Council reported to Cabinet Office over £40m framework
The government is investigating Tower Hamlets Council after it cancelled plans for a £40 million construction framework — only to announce it would re-tender the whole deal.
The council has been reported to the Cabinet Office’s “mystery shopper” website, which was set up last year to allow small businesses to complain about unfair procurement processes.
The council advertised a four-year construction framework in December for architects, engineers and other built environment professionals who spent many hours completing a 43-page pre-qualification questionnaire.
The framework particularly appealed to young practices because the turnover and PI insurance requirements were not insurmountable, said Russell Curtis, a director of RCKa and a member of the RIBA’s procurement reform group.
But six months after the closing date, applicants received an email from Tower Hamlets saying the procurement had been cancelled because the “structure of the contract was out of step with current market conditions”.
“The council is therefore preparing to issue a new Ojeu for a contract that will meet its requirements for construction consultancy services,” it said, inviting the recipients to reapply.
Curtis said: “It’s a bit disrespectful to be so vague. Market conditions can’t have changed significantly in the last six months to ditch the whole thing.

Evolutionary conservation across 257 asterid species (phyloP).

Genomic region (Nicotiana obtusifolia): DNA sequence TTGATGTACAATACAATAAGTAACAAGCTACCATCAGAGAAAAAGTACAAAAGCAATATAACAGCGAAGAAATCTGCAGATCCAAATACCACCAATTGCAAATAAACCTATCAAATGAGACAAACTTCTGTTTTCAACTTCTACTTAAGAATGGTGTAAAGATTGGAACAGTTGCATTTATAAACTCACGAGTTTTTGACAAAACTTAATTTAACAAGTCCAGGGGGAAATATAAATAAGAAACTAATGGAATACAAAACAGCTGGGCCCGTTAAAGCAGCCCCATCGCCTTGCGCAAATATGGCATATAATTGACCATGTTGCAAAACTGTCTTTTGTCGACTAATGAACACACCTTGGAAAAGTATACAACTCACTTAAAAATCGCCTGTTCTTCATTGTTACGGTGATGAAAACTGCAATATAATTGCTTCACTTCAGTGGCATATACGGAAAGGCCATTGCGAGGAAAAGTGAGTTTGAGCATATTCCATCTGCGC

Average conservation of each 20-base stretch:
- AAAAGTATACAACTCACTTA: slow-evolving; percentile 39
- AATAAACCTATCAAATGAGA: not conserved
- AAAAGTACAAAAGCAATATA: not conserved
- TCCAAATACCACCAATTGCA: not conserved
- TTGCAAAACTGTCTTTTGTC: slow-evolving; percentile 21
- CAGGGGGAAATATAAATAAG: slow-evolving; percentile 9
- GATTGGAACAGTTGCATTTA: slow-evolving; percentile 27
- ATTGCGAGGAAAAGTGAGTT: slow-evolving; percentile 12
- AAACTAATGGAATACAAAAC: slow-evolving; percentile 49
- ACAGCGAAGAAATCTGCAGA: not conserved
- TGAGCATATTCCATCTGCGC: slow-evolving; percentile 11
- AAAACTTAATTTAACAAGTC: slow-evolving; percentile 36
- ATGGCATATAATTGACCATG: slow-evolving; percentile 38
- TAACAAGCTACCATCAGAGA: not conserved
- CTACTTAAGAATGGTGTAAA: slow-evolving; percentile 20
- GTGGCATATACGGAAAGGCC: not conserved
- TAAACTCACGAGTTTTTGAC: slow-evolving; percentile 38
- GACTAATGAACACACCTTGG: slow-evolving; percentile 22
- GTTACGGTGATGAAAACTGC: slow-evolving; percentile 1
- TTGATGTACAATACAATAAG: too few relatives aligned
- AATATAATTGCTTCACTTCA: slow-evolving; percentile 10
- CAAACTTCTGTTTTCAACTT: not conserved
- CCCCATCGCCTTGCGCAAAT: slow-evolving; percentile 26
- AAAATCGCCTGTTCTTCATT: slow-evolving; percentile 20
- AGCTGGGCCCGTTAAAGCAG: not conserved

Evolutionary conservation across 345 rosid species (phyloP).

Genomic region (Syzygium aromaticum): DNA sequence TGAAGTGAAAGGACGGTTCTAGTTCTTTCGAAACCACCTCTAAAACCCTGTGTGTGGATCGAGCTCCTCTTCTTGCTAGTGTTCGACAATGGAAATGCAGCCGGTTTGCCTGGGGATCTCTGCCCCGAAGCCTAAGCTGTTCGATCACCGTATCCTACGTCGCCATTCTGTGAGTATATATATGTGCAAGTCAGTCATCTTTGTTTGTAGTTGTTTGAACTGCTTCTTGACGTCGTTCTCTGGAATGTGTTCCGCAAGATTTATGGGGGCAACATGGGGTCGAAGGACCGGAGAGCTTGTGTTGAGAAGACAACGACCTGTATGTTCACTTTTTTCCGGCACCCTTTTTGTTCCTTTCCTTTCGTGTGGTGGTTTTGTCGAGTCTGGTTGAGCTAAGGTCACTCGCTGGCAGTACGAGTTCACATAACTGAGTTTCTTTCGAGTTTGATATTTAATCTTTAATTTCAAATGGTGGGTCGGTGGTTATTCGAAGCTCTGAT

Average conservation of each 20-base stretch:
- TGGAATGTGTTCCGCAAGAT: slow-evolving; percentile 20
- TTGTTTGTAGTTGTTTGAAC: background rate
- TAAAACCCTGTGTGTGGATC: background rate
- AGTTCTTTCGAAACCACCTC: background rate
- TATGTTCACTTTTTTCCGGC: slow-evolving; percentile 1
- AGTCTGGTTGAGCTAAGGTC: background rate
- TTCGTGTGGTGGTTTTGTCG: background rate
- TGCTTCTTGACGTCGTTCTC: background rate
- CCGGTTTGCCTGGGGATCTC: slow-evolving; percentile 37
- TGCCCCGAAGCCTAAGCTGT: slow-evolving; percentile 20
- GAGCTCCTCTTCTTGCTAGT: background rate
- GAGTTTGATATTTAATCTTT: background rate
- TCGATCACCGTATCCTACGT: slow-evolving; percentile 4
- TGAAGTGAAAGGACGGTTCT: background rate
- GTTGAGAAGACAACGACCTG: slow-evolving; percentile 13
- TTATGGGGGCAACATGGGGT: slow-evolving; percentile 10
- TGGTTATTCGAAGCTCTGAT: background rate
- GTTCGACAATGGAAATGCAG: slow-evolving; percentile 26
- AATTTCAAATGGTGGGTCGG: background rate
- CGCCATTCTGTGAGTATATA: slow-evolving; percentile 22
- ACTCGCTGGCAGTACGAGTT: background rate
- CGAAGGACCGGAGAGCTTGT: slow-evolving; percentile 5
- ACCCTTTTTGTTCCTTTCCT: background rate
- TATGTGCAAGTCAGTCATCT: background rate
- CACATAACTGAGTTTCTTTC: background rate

“A lot of work was put in by many practices. The council put off making a decision for months and suddenly cancelled the whole thing. I no longer find this kind of behaviour surprising but it is frustrating.
“The people procuring these things have no appreciation of how much work goes into them.”
Luke Tozer, a director of Pitman Tozer Architects which also applied, estimated his practice wasted up to three days, or £2,500, on its submission.
If there were 20 applicants for each of the 13 categories of the scrapped framework, it could amount to more than two “man years” of waste, he said.
“It’s a very poor use of public funds and incredibly costly for the private sector. There should be a process of reprimand and compensation,” said Tozer, who is also on the RIBA’s working group.
Hari Phillips, director of Bell Phillips Architects, which also applied, said: “This demonstrates why we need a better way of procuring architectural services in the public sector.”
The Cabinet Office confirmed it was investigating.
Tower Hamlets did not respond before BD went to press.
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